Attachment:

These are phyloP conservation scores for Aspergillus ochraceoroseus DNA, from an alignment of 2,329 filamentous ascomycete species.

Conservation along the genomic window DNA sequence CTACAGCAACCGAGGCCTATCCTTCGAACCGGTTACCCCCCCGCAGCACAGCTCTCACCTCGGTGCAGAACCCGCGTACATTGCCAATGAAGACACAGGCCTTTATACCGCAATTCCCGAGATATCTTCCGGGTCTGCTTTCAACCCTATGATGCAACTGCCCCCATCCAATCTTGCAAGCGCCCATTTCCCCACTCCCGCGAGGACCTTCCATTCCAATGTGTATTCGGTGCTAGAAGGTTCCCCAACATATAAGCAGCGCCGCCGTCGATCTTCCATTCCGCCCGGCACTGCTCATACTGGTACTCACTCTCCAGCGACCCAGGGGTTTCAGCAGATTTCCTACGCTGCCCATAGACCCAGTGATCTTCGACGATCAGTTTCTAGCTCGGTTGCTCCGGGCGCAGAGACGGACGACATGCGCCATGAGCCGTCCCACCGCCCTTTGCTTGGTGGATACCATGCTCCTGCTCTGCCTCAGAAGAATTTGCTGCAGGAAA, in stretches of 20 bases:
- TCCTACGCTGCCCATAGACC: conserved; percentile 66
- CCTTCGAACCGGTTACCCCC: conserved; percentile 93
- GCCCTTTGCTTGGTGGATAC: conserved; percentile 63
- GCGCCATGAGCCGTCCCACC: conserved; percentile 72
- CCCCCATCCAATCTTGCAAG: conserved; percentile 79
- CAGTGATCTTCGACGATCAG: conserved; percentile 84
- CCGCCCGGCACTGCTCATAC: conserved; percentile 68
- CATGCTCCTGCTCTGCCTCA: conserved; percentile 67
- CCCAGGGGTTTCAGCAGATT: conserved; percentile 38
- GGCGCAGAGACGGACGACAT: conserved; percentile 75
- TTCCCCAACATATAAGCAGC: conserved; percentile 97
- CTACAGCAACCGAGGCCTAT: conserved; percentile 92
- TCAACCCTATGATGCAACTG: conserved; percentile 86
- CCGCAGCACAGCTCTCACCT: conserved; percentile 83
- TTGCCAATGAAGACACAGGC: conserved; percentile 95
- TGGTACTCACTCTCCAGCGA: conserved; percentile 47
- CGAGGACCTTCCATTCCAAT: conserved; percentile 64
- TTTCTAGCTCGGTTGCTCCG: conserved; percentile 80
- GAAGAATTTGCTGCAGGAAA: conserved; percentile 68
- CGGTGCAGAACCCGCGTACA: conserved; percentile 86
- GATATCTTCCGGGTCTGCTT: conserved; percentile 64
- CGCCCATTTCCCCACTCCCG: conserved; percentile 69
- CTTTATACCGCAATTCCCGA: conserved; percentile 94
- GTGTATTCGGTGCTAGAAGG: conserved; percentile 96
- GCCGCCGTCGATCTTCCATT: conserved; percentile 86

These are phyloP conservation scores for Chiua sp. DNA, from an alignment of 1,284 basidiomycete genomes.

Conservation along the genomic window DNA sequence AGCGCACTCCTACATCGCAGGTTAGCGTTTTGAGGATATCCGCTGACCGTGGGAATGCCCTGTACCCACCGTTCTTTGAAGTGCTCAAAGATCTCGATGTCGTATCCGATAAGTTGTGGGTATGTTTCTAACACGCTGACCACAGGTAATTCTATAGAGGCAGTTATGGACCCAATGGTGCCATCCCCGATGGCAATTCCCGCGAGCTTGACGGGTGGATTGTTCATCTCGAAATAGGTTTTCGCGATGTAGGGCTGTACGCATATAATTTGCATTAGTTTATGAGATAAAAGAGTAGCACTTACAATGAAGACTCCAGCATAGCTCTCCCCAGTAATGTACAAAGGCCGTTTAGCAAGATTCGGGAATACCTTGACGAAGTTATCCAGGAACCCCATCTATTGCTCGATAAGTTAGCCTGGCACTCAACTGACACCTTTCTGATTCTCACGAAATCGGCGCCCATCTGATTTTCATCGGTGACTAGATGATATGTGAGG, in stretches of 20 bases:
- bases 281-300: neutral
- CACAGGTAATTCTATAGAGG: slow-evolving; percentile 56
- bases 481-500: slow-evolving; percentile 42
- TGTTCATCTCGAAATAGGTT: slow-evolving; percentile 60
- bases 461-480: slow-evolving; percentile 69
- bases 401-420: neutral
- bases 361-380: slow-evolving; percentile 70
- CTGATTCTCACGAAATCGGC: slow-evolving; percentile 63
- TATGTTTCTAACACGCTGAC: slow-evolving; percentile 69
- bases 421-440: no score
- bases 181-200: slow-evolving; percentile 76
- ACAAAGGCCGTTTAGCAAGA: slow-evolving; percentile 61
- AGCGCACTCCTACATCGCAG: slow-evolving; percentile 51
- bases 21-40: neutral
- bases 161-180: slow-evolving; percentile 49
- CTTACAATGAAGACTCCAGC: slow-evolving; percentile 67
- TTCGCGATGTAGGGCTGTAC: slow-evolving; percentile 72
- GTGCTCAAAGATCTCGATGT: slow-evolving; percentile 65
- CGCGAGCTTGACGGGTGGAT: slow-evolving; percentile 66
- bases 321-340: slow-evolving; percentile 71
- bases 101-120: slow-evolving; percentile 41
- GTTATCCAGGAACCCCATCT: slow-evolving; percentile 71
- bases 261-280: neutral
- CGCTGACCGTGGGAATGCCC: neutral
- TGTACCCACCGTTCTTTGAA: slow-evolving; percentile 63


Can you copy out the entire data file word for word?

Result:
These are phyloP conservation scores for Aspergillus ochraceoroseus DNA, from an alignment of 2,329 filamentous ascomycete species.

Conservation along the genomic window DNA sequence CTACAGCAACCGAGGCCTATCCTTCGAACCGGTTACCCCCCCGCAGCACAGCTCTCACCTCGGTGCAGAACCCGCGTACATTGCCAATGAAGACACAGGCCTTTATACCGCAATTCCCGAGATATCTTCCGGGTCTGCTTTCAACCCTATGATGCAACTGCCCCCATCCAATCTTGCAAGCGCCCATTTCCCCACTCCCGCGAGGACCTTCCATTCCAATGTGTATTCGGTGCTAGAAGGTTCCCCAACATATAAGCAGCGCCGCCGTCGATCTTCCATTCCGCCCGGCACTGCTCATACTGGTACTCACTCTCCAGCGACCCAGGGGTTTCAGCAGATTTCCTACGCTGCCCATAGACCCAGTGATCTTCGACGATCAGTTTCTAGCTCGGTTGCTCCGGGCGCAGAGACGGACGACATGCGCCATGAGCCGTCCCACCGCCCTTTGCTTGGTGGATACCATGCTCCTGCTCTGCCTCAGAAGAATTTGCTGCAGGAAA, in stretches of 20 bases:
- TCCTACGCTGCCCATAGACC: conserved; percentile 66
- CCTTCGAACCGGTTACCCCC: conserved; percentile 93
- GCCCTTTGCTTGGTGGATAC: conserved; percentile 63
- GCGCCATGAGCCGTCCCACC: conserved; percentile 72
- CCCCCATCCAATCTTGCAAG: conserved; percentile 79
- CAGTGATCTTCGACGATCAG: conserved; percentile 84
- CCGCCCGGCACTGCTCATAC: conserved; percentile 68
- CATGCTCCTGCTCTGCCTCA: conserved; percentile 67
- CCCAGGGGTTTCAGCAGATT: conserved; percentile 38
- GGCGCAGAGACGGACGACAT: conserved; percentile 75
- TTCCCCAACATATAAGCAGC: conserved; percentile 97
- CTACAGCAACCGAGGCCTAT: conserved; percentile 92
- TCAACCCTATGATGCAACTG: conserved; percentile 86
- CCGCAGCACAGCTCTCACCT: conserved; percentile 83
- TTGCCAATGAAGACACAGGC: conserved; percentile 95
- TGGTACTCACTCTCCAGCGA: conserved; percentile 47
- CGAGGACCTTCCATTCCAAT: conserved; percentile 64
- TTTCTAGCTCGGTTGCTCCG: conserved; percentile 80
- GAAGAATTTGCTGCAGGAAA: conserved; percentile 68
- CGGTGCAGAACCCGCGTACA: conserved; percentile 86
- GATATCTTCCGGGTCTGCTT: conserved; percentile 64
- CGCCCATTTCCCCACTCCCG: conserved; percentile 69
- CTTTATACCGCAATTCCCGA: conserved; percentile 94
- GTGTATTCGGTGCTAGAAGG: conserved; percentile 96
- GCCGCCGTCGATCTTCCATT: conserved; percentile 86

These are phyloP conservation scores for Chiua sp. DNA, from an alignment of 1,284 basidiomycete genomes.

Conservation along the genomic window DNA sequence AGCGCACTCCTACATCGCAGGTTAGCGTTTTGAGGATATCCGCTGACCGTGGGAATGCCCTGTACCCACCGTTCTTTGAAGTGCTCAAAGATCTCGATGTCGTATCCGATAAGTTGTGGGTATGTTTCTAACACGCTGACCACAGGTAATTCTATAGAGGCAGTTATGGACCCAATGGTGCCATCCCCGATGGCAATTCCCGCGAGCTTGACGGGTGGATTGTTCATCTCGAAATAGGTTTTCGCGATGTAGGGCTGTACGCATATAATTTGCATTAGTTTATGAGATAAAAGAGTAGCACTTACAATGAAGACTCCAGCATAGCTCTCCCCAGTAATGTACAAAGGCCGTTTAGCAAGATTCGGGAATACCTTGACGAAGTTATCCAGGAACCCCATCTATTGCTCGATAAGTTAGCCTGGCACTCAACTGACACCTTTCTGATTCTCACGAAATCGGCGCCCATCTGATTTTCATCGGTGACTAGATGATATGTGAGG, in stretches of 20 bases:
- bases 281-300: neutral
- CACAGGTAATTCTATAGAGG: slow-evolving; percentile 56
- bases 481-500: slow-evolving; percentile 42
- TGTTCATCTCGAAATAGGTT: slow-evolving; percentile 60
- bases 461-480: slow-evolving; percentile 69
- bases 401-420: neutral
- bases 361-380: slow-evolving; percentile 70
- CTGATTCTCACGAAATCGGC: slow-evolving; percentile 63
- TATGTTTCTAACACGCTGAC: slow-evolving; percentile 69
- bases 421-440: no score
- bases 181-200: slow-evolving; percentile 76
- ACAAAGGCCGTTTAGCAAGA: slow-evolving; percentile 61
- AGCGCACTCCTACATCGCAG: slow-evolving; percentile 51
- bases 21-40: neutral
- bases 161-180: slow-evolving; percentile 49
- CTTACAATGAAGACTCCAGC: slow-evolving; percentile 67
- TTCGCGATGTAGGGCTGTAC: slow-evolving; percentile 72
- GTGCTCAAAGATCTCGATGT: slow-evolving; percentile 65
- CGCGAGCTTGACGGGTGGAT: slow-evolving; percentile 66
- bases 321-340: slow-evolving; percentile 71
- bases 101-120: slow-evolving; percentile 41
- GTTATCCAGGAACCCCATCT: slow-evolving; percentile 71
- bases 261-280: neutral
- CGCTGACCGTGGGAATGCCC: neutral
- TGTACCCACCGTTCTTTGAA: slow-evolving; percentile 63